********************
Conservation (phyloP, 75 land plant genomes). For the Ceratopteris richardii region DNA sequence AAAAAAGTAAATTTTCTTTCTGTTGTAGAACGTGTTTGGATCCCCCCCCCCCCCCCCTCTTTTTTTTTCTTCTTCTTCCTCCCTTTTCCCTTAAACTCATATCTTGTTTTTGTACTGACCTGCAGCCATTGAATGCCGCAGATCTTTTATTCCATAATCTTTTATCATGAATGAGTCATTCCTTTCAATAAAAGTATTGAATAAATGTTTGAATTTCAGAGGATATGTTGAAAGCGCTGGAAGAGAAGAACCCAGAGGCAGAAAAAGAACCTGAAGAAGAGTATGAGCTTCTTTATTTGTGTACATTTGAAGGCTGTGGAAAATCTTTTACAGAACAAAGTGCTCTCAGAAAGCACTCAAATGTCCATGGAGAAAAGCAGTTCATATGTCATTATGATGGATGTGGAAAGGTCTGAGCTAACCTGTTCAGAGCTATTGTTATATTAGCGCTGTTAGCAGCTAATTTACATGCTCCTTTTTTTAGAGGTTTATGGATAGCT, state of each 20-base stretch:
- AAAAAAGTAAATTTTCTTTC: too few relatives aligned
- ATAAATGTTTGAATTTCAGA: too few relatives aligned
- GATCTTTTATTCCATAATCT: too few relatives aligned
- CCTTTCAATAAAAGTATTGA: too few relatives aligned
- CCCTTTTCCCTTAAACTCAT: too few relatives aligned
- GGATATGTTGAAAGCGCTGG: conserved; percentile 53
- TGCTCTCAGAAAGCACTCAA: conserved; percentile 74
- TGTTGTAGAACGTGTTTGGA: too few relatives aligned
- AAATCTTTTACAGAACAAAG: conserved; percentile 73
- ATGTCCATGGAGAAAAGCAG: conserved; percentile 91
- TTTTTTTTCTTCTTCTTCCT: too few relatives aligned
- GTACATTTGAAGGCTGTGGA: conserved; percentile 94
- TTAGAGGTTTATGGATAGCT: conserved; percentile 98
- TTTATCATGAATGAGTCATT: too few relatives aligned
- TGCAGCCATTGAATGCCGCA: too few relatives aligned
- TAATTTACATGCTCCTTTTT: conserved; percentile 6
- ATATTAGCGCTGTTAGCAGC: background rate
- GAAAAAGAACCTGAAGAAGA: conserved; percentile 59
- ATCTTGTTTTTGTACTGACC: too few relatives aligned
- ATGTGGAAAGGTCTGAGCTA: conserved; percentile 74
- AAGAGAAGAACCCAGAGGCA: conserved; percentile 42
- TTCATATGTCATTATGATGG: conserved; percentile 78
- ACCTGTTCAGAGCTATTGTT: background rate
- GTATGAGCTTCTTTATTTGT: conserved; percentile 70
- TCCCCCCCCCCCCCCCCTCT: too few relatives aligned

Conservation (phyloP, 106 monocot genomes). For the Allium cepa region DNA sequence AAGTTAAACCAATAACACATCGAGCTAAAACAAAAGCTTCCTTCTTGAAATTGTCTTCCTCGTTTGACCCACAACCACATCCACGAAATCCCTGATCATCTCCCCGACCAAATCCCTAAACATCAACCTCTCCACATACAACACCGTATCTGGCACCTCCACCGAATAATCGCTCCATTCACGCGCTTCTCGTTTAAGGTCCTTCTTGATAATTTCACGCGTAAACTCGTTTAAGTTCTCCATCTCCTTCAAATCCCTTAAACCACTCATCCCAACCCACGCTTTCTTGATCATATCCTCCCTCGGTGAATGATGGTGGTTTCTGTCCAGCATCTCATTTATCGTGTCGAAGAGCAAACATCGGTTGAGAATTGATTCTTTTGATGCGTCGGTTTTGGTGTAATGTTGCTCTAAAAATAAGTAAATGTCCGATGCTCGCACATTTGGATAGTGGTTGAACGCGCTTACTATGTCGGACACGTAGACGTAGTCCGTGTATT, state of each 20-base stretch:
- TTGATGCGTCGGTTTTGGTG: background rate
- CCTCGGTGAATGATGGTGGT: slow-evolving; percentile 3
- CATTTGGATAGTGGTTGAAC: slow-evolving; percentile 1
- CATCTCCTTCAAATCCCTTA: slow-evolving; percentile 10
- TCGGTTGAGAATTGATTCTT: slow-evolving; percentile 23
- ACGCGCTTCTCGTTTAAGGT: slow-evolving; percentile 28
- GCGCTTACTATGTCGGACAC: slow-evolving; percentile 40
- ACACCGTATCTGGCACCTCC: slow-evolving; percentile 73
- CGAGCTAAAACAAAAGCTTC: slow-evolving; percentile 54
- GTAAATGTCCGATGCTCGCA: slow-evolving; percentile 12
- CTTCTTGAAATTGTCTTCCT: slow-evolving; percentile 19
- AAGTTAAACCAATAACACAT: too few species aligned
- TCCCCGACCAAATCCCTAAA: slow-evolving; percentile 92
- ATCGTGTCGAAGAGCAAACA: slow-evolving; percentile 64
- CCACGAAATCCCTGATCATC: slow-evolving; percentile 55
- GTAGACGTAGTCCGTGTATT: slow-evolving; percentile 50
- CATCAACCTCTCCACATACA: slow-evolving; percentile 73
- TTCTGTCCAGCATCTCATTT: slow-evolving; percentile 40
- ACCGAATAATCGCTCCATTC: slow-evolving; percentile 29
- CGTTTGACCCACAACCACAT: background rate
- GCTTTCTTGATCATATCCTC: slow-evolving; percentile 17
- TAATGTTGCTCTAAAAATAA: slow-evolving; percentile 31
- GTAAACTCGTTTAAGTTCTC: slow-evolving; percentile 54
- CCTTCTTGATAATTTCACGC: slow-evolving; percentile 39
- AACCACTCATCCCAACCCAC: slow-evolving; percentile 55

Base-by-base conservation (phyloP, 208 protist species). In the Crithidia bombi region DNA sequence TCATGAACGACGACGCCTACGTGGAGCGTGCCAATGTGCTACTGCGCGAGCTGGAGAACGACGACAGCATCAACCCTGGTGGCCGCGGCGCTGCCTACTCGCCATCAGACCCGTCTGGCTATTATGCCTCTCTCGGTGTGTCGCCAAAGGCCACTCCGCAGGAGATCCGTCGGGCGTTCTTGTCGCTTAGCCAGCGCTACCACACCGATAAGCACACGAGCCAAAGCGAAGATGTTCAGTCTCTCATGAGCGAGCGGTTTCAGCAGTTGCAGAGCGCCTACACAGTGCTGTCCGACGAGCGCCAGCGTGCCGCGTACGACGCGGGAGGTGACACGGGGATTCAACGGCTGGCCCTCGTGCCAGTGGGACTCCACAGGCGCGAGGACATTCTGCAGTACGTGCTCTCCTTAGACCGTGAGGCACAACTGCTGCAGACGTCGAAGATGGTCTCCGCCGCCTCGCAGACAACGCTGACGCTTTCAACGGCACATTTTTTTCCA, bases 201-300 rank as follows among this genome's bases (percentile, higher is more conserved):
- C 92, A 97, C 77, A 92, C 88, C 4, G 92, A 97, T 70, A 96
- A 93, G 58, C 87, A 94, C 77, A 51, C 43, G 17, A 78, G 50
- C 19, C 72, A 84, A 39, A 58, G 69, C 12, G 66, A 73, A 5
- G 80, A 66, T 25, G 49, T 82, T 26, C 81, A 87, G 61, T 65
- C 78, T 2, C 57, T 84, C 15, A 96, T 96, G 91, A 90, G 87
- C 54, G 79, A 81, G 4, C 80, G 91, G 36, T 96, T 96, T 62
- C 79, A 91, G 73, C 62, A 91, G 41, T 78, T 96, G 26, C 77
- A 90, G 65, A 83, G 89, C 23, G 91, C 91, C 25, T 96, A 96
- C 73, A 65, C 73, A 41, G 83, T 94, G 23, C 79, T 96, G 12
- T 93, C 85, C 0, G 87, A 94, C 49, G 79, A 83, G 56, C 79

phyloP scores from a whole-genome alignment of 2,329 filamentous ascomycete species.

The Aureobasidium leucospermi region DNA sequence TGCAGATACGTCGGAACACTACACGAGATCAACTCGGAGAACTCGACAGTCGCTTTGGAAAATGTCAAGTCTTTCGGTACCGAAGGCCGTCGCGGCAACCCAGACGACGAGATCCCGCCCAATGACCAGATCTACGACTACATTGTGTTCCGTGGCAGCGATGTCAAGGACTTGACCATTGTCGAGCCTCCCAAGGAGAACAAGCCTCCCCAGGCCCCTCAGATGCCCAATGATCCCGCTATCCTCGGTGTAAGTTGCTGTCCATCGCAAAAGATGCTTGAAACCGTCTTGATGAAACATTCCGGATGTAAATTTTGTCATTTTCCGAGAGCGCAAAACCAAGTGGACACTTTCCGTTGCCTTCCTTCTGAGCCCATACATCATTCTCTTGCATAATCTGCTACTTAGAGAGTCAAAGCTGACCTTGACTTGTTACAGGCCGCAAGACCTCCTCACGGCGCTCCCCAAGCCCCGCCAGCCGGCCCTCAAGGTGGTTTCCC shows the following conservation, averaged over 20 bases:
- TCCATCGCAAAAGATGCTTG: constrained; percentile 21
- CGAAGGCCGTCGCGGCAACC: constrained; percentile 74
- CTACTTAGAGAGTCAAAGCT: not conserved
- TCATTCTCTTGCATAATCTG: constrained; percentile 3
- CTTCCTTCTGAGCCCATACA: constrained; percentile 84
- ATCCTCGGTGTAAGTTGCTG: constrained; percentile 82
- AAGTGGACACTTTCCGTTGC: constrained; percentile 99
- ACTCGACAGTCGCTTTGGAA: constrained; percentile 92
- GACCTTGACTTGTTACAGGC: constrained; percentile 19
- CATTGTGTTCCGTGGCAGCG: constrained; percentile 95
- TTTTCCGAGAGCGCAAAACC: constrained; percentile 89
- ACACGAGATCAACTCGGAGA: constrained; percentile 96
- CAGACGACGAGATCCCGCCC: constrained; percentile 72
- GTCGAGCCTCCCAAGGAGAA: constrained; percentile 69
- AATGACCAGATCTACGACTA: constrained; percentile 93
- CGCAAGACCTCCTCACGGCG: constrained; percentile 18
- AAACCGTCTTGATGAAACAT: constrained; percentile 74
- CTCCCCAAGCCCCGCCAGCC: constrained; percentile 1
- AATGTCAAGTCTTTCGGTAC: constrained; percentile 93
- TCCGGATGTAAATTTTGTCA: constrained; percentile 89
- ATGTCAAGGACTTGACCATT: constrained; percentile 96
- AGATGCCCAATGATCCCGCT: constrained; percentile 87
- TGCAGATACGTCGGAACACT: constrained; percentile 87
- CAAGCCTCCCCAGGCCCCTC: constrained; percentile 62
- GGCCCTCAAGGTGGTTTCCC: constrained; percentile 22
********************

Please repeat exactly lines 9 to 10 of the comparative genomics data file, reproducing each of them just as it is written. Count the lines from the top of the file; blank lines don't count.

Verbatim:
- TGTTGTAGAACGTGTTTGGA: too few relatives aligned
- AAATCTTTTACAGAACAAAG: conserved; percentile 73